You can witness Ice Age animal archeological dig

Staff reports

CORYDON, Ind. – Visitors to Corydon will have the one-of-a-kind opportunity to witness the action as a team of Indiana State Museum and Historic Sites staff unearths the remains of prehistoric animals.

On April 6, the team of experts will embark on an archeological dig at Indiana Caverns in Corydon, just 20 miles from Louisville. The excavation will last several days, depending on the amount of material discovered.

During the dig, visitors will be able to get up close in order to watch from a specially designed observation platform as the team searches for bones at the archeologically significant site. Buckets of sediment and prehistoric animal remains will be hauled to the platform from the dig area, allowing travelers to see in real-time exactly what the team discovers during the dig.

“This groundbreaking fieldwork being conducted by Indiana State Museum and Historic Sites experts offers our guests an extraordinary opportunity to be there and watch as history is being discovered,” says Harrison County Convention & Visitors Bureau Executive Director Jeremy Yackle.

In 2014, museum staff conducted a dig at Indiana Caverns, discovering five times more bones than they expected hidden in the depths and crevices of the cave for more than 40,000 years. This major discovery included skeletons of peccary, a pig-like mammal, as well as black bear; fisher, a carnivorous feline; owl and other birds; bison; and snakes.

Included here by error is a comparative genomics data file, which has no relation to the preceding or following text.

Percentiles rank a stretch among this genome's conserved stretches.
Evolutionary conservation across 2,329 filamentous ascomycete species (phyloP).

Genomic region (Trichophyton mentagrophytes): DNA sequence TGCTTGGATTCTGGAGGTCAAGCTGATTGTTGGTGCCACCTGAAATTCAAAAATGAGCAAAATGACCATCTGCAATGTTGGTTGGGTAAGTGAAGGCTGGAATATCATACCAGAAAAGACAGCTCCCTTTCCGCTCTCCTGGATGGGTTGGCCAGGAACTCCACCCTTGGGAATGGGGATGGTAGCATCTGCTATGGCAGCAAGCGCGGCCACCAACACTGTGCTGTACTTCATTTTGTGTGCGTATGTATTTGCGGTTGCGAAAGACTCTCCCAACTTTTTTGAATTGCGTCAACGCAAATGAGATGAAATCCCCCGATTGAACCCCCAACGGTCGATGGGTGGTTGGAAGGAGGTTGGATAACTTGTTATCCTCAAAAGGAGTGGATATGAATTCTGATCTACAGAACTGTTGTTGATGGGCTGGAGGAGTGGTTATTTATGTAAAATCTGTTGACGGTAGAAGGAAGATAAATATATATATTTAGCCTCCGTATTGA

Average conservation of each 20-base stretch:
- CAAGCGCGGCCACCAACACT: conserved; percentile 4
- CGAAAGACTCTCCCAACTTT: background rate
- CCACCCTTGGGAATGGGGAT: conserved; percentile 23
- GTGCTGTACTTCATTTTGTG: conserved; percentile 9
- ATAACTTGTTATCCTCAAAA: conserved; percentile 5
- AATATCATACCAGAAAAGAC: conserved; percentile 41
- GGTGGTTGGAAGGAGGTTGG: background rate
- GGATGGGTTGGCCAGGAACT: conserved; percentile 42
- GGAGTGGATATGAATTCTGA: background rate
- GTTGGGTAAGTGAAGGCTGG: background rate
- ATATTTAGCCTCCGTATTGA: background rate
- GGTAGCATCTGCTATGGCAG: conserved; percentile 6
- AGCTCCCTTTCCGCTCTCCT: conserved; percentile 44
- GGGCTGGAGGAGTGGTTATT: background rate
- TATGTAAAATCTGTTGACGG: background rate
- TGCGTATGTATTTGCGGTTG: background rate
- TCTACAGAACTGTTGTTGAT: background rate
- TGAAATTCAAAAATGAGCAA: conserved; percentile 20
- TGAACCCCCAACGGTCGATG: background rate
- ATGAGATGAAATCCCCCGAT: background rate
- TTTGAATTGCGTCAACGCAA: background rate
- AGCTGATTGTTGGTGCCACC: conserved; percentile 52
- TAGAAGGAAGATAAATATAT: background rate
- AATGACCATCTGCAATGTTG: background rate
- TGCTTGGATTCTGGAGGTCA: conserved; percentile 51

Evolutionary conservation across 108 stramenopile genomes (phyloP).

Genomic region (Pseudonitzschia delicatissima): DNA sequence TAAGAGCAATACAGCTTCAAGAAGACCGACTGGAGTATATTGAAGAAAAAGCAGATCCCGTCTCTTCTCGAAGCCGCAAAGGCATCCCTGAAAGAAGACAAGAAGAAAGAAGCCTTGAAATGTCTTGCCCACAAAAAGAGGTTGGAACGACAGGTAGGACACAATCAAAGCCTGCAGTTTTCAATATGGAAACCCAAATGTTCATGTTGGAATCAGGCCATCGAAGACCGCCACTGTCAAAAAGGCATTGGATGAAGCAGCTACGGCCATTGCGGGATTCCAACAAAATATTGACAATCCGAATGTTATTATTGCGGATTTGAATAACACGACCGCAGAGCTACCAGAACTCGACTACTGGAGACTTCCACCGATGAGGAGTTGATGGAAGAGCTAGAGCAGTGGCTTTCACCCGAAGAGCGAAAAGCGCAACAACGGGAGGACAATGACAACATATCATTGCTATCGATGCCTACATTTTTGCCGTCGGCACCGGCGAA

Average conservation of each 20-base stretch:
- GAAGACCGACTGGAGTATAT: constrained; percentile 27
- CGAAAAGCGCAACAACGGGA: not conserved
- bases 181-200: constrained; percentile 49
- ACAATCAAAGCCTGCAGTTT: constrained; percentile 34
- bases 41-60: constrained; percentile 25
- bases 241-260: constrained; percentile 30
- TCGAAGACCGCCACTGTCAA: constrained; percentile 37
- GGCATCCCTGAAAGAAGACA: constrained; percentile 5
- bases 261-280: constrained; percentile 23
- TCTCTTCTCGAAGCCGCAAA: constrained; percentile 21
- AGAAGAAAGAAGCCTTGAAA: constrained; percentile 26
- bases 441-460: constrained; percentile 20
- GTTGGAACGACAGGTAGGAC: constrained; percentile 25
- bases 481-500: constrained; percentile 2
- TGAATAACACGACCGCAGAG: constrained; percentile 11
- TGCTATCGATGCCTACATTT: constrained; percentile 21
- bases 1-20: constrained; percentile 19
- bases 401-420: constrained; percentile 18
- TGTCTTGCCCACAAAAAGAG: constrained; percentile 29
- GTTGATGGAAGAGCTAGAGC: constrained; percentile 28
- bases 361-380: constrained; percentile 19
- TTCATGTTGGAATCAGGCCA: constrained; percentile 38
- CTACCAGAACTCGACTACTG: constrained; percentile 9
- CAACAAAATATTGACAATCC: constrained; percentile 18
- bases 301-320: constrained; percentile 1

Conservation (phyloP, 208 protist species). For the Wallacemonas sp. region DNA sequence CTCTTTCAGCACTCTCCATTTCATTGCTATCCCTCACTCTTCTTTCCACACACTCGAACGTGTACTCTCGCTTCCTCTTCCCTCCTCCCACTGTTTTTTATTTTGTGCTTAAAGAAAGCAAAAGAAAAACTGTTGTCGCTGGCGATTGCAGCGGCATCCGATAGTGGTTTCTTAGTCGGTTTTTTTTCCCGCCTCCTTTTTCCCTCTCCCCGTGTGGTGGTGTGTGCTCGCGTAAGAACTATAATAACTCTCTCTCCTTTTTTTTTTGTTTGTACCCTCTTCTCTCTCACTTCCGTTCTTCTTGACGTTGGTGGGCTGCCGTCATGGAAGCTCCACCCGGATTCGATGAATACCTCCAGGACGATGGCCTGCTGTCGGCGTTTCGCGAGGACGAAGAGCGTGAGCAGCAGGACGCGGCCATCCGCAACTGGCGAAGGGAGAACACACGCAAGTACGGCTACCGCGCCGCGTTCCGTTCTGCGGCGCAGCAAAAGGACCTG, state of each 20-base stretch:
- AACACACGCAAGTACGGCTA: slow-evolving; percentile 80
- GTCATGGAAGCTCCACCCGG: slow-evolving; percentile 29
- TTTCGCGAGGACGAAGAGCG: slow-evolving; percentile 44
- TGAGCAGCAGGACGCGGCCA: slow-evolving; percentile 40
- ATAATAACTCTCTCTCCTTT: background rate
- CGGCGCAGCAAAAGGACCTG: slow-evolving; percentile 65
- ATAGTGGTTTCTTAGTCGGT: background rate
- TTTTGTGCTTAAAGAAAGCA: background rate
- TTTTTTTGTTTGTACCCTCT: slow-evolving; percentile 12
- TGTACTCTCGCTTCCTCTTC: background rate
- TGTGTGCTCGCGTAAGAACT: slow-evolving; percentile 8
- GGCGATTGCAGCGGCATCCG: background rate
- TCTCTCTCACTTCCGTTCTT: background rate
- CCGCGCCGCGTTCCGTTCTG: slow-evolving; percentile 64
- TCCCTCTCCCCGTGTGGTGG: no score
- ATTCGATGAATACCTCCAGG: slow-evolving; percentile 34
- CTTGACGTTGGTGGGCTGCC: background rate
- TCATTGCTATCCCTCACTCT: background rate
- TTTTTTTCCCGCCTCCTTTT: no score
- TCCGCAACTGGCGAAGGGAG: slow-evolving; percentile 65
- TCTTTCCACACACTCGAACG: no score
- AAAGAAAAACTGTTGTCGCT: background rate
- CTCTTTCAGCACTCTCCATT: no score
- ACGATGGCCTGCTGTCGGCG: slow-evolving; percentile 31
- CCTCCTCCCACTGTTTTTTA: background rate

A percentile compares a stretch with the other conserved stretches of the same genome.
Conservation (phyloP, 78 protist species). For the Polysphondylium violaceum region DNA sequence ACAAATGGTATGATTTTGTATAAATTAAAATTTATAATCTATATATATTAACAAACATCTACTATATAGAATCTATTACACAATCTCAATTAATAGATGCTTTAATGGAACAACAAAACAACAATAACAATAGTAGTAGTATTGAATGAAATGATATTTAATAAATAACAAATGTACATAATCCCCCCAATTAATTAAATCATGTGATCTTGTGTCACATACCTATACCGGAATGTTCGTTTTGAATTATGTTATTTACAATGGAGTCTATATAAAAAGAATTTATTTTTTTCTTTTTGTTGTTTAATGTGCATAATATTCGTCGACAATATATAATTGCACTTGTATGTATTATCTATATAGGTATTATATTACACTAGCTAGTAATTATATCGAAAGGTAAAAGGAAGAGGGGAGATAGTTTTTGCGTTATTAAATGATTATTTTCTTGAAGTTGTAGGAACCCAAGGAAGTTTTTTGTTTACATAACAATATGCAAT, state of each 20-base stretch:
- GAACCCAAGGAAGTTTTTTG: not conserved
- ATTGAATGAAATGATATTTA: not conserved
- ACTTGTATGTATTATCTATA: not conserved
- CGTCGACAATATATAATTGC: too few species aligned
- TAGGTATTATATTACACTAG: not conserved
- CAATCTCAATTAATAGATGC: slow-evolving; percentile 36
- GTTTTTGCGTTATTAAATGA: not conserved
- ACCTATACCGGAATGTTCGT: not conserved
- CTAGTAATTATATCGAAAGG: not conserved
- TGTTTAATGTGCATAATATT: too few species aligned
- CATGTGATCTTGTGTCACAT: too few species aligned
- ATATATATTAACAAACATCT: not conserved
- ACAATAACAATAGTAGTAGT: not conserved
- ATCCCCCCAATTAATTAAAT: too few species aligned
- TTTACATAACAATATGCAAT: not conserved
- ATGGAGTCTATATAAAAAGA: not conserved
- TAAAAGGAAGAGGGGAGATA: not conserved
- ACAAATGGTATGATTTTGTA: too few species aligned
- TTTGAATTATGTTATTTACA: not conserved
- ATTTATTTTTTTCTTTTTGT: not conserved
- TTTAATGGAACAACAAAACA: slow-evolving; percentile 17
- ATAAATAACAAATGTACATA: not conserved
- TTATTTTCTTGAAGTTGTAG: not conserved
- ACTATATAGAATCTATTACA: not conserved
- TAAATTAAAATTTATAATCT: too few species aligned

“Indiana Caverns contains an extensive bone yard of buried Pleistocene-era animals, and will likely give rise to the discovery of new and rare Ice Age remains in the region,” says Ron Richards, senior research curator of paleobiology at the Indiana State Museum and Historic Sites. Richards adds that he is confident he and his team will recover many more peccary skeletons. The group will also be straining sediment in search of smaller animals and remains. Such findings may offer clues to the environmental conditions when these prehistoric animals perished in the cavern. The team could potentially find bones from other animals, such as dire wolves.

“Indiana Caverns is thrilled to offer this opportunity for our visitors,” says Indiana Caverns partner Rob Houchens. “Our collaboration with Indiana State Museum and Historic Sites shows how public expertise and private resources can work together for the greater good of scientific discovery. This is a unique opportunity for our guests to watch as history is being discovered.”

The Binkley Cave System is Indiana’s longest cave, and eighth longest in the country. Tours includes grand panoramas of flowstone formations, stalactites and stalagmites, as guests learn the history behind this fascinating natural and historic wonder.

Visit or, or call 888-738-2137.

Staff reports